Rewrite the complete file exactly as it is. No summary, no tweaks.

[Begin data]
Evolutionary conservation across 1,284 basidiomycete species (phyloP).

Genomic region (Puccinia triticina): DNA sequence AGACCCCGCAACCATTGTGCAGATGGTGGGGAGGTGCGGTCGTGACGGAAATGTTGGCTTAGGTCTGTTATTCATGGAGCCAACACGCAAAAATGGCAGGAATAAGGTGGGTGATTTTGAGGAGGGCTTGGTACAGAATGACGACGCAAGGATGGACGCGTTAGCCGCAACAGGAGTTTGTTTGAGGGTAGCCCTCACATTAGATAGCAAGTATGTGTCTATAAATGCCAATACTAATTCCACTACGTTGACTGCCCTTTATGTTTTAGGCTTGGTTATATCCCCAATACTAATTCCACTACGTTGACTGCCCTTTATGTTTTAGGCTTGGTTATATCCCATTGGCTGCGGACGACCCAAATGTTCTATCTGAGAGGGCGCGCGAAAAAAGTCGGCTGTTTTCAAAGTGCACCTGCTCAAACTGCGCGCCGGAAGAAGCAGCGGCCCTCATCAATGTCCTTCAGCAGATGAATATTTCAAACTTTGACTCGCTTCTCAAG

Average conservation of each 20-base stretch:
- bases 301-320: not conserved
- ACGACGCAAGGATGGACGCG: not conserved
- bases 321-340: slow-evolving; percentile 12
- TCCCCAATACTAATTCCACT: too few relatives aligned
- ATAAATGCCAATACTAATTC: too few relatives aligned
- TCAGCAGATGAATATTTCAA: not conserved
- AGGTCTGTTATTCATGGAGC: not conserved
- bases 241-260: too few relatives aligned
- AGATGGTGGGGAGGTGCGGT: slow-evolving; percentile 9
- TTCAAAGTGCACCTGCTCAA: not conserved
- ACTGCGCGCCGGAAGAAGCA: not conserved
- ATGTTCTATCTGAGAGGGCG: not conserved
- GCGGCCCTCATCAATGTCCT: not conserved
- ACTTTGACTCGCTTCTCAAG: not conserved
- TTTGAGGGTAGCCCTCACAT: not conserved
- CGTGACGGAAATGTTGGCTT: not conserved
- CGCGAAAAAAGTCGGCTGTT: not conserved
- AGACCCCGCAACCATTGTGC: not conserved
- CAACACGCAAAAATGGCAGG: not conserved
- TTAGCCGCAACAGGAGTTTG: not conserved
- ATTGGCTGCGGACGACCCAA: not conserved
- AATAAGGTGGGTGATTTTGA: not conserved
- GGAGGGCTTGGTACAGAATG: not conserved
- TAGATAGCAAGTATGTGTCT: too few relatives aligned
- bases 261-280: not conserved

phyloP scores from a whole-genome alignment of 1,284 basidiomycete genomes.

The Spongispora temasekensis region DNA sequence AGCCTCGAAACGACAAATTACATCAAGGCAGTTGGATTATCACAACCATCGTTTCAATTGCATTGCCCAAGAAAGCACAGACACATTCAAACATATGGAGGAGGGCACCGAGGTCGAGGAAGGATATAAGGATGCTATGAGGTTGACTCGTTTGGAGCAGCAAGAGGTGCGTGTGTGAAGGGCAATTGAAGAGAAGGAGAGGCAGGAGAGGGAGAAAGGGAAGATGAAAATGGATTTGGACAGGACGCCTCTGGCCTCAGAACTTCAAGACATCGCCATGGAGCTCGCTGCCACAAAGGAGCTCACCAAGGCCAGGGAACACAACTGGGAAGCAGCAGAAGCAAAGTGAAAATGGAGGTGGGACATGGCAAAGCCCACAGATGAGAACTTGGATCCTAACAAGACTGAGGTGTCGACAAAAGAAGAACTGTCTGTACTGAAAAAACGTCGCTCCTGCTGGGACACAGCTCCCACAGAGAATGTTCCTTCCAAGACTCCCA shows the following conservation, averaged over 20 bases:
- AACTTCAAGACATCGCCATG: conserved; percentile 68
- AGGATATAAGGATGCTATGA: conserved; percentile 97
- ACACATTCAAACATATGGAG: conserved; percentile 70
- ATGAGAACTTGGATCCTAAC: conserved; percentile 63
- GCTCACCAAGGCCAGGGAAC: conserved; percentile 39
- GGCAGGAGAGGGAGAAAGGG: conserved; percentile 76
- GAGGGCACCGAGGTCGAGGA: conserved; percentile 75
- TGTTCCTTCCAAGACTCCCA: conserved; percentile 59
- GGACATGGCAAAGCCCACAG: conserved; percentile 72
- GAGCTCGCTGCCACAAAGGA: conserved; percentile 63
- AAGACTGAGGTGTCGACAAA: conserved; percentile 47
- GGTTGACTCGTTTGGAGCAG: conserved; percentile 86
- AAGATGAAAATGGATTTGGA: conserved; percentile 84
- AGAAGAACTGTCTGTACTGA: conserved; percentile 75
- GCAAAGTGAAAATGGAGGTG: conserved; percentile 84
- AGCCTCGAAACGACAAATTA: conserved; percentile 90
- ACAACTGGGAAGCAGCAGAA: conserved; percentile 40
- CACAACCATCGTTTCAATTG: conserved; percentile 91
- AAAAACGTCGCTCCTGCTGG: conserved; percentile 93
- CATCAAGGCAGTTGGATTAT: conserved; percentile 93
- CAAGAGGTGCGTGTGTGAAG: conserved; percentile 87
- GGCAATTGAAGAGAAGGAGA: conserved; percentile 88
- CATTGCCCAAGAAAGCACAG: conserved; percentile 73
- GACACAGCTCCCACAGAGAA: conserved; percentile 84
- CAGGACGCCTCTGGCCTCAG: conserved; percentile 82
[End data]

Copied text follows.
Evolutionary conservation across 1,284 basidiomycete species (phyloP).

Genomic region (Puccinia triticina): DNA sequence AGACCCCGCAACCATTGTGCAGATGGTGGGGAGGTGCGGTCGTGACGGAAATGTTGGCTTAGGTCTGTTATTCATGGAGCCAACACGCAAAAATGGCAGGAATAAGGTGGGTGATTTTGAGGAGGGCTTGGTACAGAATGACGACGCAAGGATGGACGCGTTAGCCGCAACAGGAGTTTGTTTGAGGGTAGCCCTCACATTAGATAGCAAGTATGTGTCTATAAATGCCAATACTAATTCCACTACGTTGACTGCCCTTTATGTTTTAGGCTTGGTTATATCCCCAATACTAATTCCACTACGTTGACTGCCCTTTATGTTTTAGGCTTGGTTATATCCCATTGGCTGCGGACGACCCAAATGTTCTATCTGAGAGGGCGCGCGAAAAAAGTCGGCTGTTTTCAAAGTGCACCTGCTCAAACTGCGCGCCGGAAGAAGCAGCGGCCCTCATCAATGTCCTTCAGCAGATGAATATTTCAAACTTTGACTCGCTTCTCAAG

Average conservation of each 20-base stretch:
- bases 301-320: not conserved
- ACGACGCAAGGATGGACGCG: not conserved
- bases 321-340: slow-evolving; percentile 12
- TCCCCAATACTAATTCCACT: too few relatives aligned
- ATAAATGCCAATACTAATTC: too few relatives aligned
- TCAGCAGATGAATATTTCAA: not conserved
- AGGTCTGTTATTCATGGAGC: not conserved
- bases 241-260: too few relatives aligned
- AGATGGTGGGGAGGTGCGGT: slow-evolving; percentile 9
- TTCAAAGTGCACCTGCTCAA: not conserved
- ACTGCGCGCCGGAAGAAGCA: not conserved
- ATGTTCTATCTGAGAGGGCG: not conserved
- GCGGCCCTCATCAATGTCCT: not conserved
- ACTTTGACTCGCTTCTCAAG: not conserved
- TTTGAGGGTAGCCCTCACAT: not conserved
- CGTGACGGAAATGTTGGCTT: not conserved
- CGCGAAAAAAGTCGGCTGTT: not conserved
- AGACCCCGCAACCATTGTGC: not conserved
- CAACACGCAAAAATGGCAGG: not conserved
- TTAGCCGCAACAGGAGTTTG: not conserved
- ATTGGCTGCGGACGACCCAA: not conserved
- AATAAGGTGGGTGATTTTGA: not conserved
- GGAGGGCTTGGTACAGAATG: not conserved
- TAGATAGCAAGTATGTGTCT: too few relatives aligned
- bases 261-280: not conserved

phyloP scores from a whole-genome alignment of 1,284 basidiomycete genomes.

The Spongispora temasekensis region DNA sequence AGCCTCGAAACGACAAATTACATCAAGGCAGTTGGATTATCACAACCATCGTTTCAATTGCATTGCCCAAGAAAGCACAGACACATTCAAACATATGGAGGAGGGCACCGAGGTCGAGGAAGGATATAAGGATGCTATGAGGTTGACTCGTTTGGAGCAGCAAGAGGTGCGTGTGTGAAGGGCAATTGAAGAGAAGGAGAGGCAGGAGAGGGAGAAAGGGAAGATGAAAATGGATTTGGACAGGACGCCTCTGGCCTCAGAACTTCAAGACATCGCCATGGAGCTCGCTGCCACAAAGGAGCTCACCAAGGCCAGGGAACACAACTGGGAAGCAGCAGAAGCAAAGTGAAAATGGAGGTGGGACATGGCAAAGCCCACAGATGAGAACTTGGATCCTAACAAGACTGAGGTGTCGACAAAAGAAGAACTGTCTGTACTGAAAAAACGTCGCTCCTGCTGGGACACAGCTCCCACAGAGAATGTTCCTTCCAAGACTCCCA shows the following conservation, averaged over 20 bases:
- AACTTCAAGACATCGCCATG: conserved; percentile 68
- AGGATATAAGGATGCTATGA: conserved; percentile 97
- ACACATTCAAACATATGGAG: conserved; percentile 70
- ATGAGAACTTGGATCCTAAC: conserved; percentile 63
- GCTCACCAAGGCCAGGGAAC: conserved; percentile 39
- GGCAGGAGAGGGAGAAAGGG: conserved; percentile 76
- GAGGGCACCGAGGTCGAGGA: conserved; percentile 75
- TGTTCCTTCCAAGACTCCCA: conserved; percentile 59
- GGACATGGCAAAGCCCACAG: conserved; percentile 72
- GAGCTCGCTGCCACAAAGGA: conserved; percentile 63
- AAGACTGAGGTGTCGACAAA: conserved; percentile 47
- GGTTGACTCGTTTGGAGCAG: conserved; percentile 86
- AAGATGAAAATGGATTTGGA: conserved; percentile 84
- AGAAGAACTGTCTGTACTGA: conserved; percentile 75
- GCAAAGTGAAAATGGAGGTG: conserved; percentile 84
- AGCCTCGAAACGACAAATTA: conserved; percentile 90
- ACAACTGGGAAGCAGCAGAA: conserved; percentile 40
- CACAACCATCGTTTCAATTG: conserved; percentile 91
- AAAAACGTCGCTCCTGCTGG: conserved; percentile 93
- CATCAAGGCAGTTGGATTAT: conserved; percentile 93
- CAAGAGGTGCGTGTGTGAAG: conserved; percentile 87
- GGCAATTGAAGAGAAGGAGA: conserved; percentile 88
- CATTGCCCAAGAAAGCACAG: conserved; percentile 73
- GACACAGCTCCCACAGAGAA: conserved; percentile 84
- CAGGACGCCTCTGGCCTCAG: conserved; percentile 82